Wednesday, January 24, 2007


Gravity always wins. Not just on my body, in the waning days of my forties. But also everywhere around me.

I don’t know if it is because I am off to some other task before I get a chance to put things neatly away, or if it is just that there is just no place to put some of it. Whatever the reason, I seem to want to defy the rules of gravity. Piles amass on my worktables. At my desk. Or even in the kitchen sink when I am really in the throes of a creative whirlwind. ;-)

I want to be better about it all. I look at pictures of people's work spaces and they are immaculate and orderly. And then I go into my studio. Piles of things are everywhere. I have a sense of where things are, but there is no orderliness. No neat here. I am weak, inadequate. Shame creeps in. I need to do something about this. But then somewhere in the “mess” I see something that needs my attention. And that is where it goes. I am busy creating again. In my six square inches of free space. Pushing back the pile to create a little room.

Eventually the piles do begin to succumb to gravity. As cranes were flying out of my studio as fast as I could make them this fall, the pile of scrap clay began to grow. The rounded mound of clay became a mountain. Then a more jagged and sharply rising mountain. Then the avalanches began. So I found another box and transferred some of the clay there. A smaller box, but enough to tide me over for a while till I figured out what to do with all this clay. Now two mountains of clay have the occasional “rock slides”. I still don’t know what to do with all this clay!

Yet these precarious piles can have inspiration in them.

I recently had the idea pop into my head ….what if I took some cranes and made a piece that was a stack of cranes. Cranes on cranes on cranes. All sizes. “Peace Rally” was born. The crane on the tail defying gravity, but right where it belongs.

Yesterday, I was working on making earring cards. I was not in love with what I was making. But it was the best solution I had for now. But then as my eyes wandered the room, I saw some patterned paper. ….hmmmm…… Now I was energized to take on this task with vigor. I was cutting, gluing, sticking….I had no idea if this was going to work, but in my zealousness, I created about 20 cards. I brought them upstairs to where most of my earrings were, and began to put the earrings on the cards. Yes! This was much better. Misplaced enthusiasm…..maybe. But one thing I have learned over the last few years, is that the details of how you present your work matters. It is a niggling detail, just like finishing, that sometimes we would prefer to skip right through. But in the end, it affects the way your work is received. Will it change the sales of my earrings? I don’t know. But I do know that I am happier about presenting them this way than anything I had before.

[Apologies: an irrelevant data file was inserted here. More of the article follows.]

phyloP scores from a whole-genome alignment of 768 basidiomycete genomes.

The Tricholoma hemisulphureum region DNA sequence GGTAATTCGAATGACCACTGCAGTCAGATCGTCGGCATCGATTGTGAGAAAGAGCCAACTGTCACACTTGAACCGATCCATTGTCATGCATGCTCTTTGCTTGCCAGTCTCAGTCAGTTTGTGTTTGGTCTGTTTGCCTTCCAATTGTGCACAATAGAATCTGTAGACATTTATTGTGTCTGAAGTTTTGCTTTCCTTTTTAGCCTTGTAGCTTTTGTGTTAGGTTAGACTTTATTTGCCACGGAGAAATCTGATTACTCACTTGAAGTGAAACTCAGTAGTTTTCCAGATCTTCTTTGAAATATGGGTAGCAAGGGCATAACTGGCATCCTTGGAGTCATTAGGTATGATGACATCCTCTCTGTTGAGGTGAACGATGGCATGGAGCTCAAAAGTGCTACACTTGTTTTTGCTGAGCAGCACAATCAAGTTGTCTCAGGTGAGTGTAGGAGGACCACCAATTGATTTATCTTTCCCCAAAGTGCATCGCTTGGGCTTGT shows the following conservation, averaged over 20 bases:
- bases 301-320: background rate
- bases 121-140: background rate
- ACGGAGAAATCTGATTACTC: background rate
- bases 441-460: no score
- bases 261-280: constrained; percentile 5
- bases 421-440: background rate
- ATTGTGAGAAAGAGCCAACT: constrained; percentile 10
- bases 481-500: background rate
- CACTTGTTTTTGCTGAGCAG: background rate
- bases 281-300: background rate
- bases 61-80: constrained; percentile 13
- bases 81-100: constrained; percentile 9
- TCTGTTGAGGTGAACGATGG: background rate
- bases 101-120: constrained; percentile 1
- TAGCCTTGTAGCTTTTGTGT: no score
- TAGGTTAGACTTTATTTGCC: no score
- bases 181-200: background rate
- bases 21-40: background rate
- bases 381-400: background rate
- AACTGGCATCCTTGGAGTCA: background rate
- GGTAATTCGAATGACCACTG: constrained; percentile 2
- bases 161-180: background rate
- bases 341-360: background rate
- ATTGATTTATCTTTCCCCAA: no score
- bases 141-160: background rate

The reality is, I am not a person who works best with too much order. There is inspiration in that mess. Something catches my eye and makes me what to go off and explore a new path. So even when I have cleaned things up, there is still some messiness. I can never finish the job with out finding myself itching to get to work on a new idea.

If you are naturally orderly….enjoy that state. Order has beauty. I just can’t seem to make it work in my life. If you are messy like me, stop beating yourself up so much. Sometimes that mess is there for a reason.

Monday, January 22, 2007

Follow Up

Alison Lee, of, recently interviewed one of the authors, of the book Art & Fear, Ted Orland. I had written about this book and how transformative it was for me in a recent post. (Thank You Donald Murray) You can listen to her podcast of the interview. ( ) It was great to hear the author talking about the evolution of the book and his latest work. Be sure to check it out. Alison has had some wonderful interviews in her podcasts. Each time I am left wanting to see the artist’s work, or learn more about them. You can subscribe to her podcasts on iTunes, or just listen to the interviews on her website.

I also wrote about the Art Salon group I belong to that has been meeting for the last year. ( )
This group has been a wonderful supportive network of women/artists. Each of us is looking to grow as artists and business people, and we have found this to be one way to help that happen. Today’s meeting welcomed three new artists into the group. It was a fun meeting of sharing stories and a few dreams. There was lots of laughter along the way. As we each shared our stories, there was always some recognition. Something in another person’s story that connected us with one another.

Too often we go through life thinking that everyone else has it all figured out. “They” know what they are doing. “We” however, are somehow bumbling through, still trying to figure out what it is we are supposed to be doing. The one thing we all shared today was lives full of changes. Jobs, relationships, moving. Each one of those changes bringing us closer to who we really are. Each time learning a little more about what makes us tick. Straight lines might be the shortest distance between two points. But the zigs and zags of life sure make things interesting! They are what builds spirit, resiliency, and perspective. Hearing the stories of others can bring perspective to our own life travels as well.